Over the last few days the temperature has got increasingly colder. Winter is finally upon us. Recently, as I have been wandering around in just a short sleeved shirt, I have started to lose count of the number of times that I have been asked, “Aren’t you cold?” The weather today is 18°C, and Tokyo is just a rainstorm away from being reminiscent of an English summer. I head out into the freezing cold in search for something to do.
My first stop is an event in Asakusa known as Neko Matsuri, translating to mean ‘Cat Festival’. Unfortunately, a better translation would probably be ‘Cat Disappointment’. The festival is two small market stalls selling cat postcards and biscuits with cat faces on them. Nothing else. Not even a cat mascot to photograph. I leave the ‘festival’ and start walking in the direction of Ueno Park to see some ninjas.
Today is the Iga-Ueno Ninja Festival. Market stalls here sell overpriced food, a band on stage comprises of eight young women dancing and looking exhausted, and the only ninjas here are those trying to trick small children into winning rubbish prizes at fairground style attractions. Once again, not a very exciting festival for me; perhaps this one is more of a family event though, and coming here alone at thirty-three years old, I am probably not the target audience. At least I got to see a man dressed as a ninja though.
I take a short wander in the direction of Akihabara Station. In the station I am surprised to find that just outside the entrance to the Sōbu Line, is a live music event known as JR Live. With five different lines at Akihabara Station, only the people heading to this platform get to witness the delights of this event. A strange location for a stage, if you ask me.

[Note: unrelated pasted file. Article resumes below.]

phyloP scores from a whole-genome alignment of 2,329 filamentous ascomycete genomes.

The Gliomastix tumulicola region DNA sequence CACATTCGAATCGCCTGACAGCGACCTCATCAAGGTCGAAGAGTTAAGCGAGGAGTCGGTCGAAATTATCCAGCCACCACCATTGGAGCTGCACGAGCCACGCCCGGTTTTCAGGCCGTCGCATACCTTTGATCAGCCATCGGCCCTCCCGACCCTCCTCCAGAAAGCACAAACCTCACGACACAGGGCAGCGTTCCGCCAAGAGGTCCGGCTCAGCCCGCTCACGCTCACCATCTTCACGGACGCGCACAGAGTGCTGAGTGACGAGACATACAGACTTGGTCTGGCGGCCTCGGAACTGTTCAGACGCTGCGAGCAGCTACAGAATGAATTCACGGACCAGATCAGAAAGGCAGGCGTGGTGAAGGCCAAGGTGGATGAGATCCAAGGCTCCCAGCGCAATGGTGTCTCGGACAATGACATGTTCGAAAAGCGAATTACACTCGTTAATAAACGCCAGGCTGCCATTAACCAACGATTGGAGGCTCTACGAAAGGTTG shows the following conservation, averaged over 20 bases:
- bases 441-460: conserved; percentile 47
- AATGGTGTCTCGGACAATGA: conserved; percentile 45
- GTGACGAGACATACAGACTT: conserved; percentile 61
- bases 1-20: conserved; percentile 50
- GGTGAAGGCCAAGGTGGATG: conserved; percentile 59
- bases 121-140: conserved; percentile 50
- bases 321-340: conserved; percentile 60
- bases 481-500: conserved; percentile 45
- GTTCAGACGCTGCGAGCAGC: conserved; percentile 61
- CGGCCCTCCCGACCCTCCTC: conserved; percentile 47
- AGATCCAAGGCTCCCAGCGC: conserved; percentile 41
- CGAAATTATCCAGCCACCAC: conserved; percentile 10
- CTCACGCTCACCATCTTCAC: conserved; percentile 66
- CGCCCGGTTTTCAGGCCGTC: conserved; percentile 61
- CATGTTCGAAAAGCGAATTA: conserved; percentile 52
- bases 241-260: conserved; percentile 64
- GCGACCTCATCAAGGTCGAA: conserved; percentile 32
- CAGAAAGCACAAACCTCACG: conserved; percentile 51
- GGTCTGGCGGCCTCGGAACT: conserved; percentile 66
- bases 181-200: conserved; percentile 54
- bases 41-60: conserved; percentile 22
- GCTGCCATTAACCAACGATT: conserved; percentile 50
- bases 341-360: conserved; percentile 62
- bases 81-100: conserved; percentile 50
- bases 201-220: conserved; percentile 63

The band are dressed in festive clothing and are performing a familiar tune, but I can’t quite place it. The poster says that, “This mini orchestra can be enjoyed by both children and the elderly.” Once again today, I don’t quite fit into the age demographic, and subsequently, I can’t enjoy the music.
I take a train and arrive at Suidobashi Station. Here, I walk five minutes to Tokyo Dome. Today, and for the next three months, the entirety of Tokyo Dome City is wrapped in light as part of its annual winter illuminations.
It becomes apparent to me that at this time of year, all off the interesting festivals seem to have finished, only to be replaced by Christmas illuminations and other festive events. In a country where fewer than 1% of the population are Christian, I find it strange that so many places are littered with Christmas decorations, are playing Christmas music, and are promoting a holiday that doesn’t quite fit in with traditional Japanese Culture.
The theme for this years Tokyo Dome illuminations is ‘Light of Promenade’, and there are lots of lights. 2.2 million to be exact. Attractions include the ‘Galaxy Dome’, the elaborately titled, ‘Glorious Chandelier’, and a ‘Milky Way’ of light, featuring a 140 metre long corridor lit by motion sensors. The corridor of lights change colour as people walk beneath them. The corridor is directly under the path of a well lit roller coaster; as the ride roars above, the lights flicker and shake.
Despite the subtle Christmas theme featuring only nine massive Christmas trees, the rest of the illuminations look quite nice. An instrumental version of ‘A Whole New World’ from Disney’s Aladdin plays from every speaker in the vicinity, a giant statue of Ultraman stands guard beside a glass pyramid of multicoloured lights, and people dressed in Santa Claus outfits dash about merrily.
Alone, I walk the full length of the illuminations, passing couple after couple holding hands and smiling. I realise that this is my first time to see any public displays of affection in Japan. It reminds me of just how lonely it is here; the mix of Christmas displays, pretty lights, and couples in love. I take one last photograph of some ordinary trees, before heading back to the train station.
On the train, I see a sign that says, ‘Merry ChristmaSOCKS!’, and it instantly cheers me up.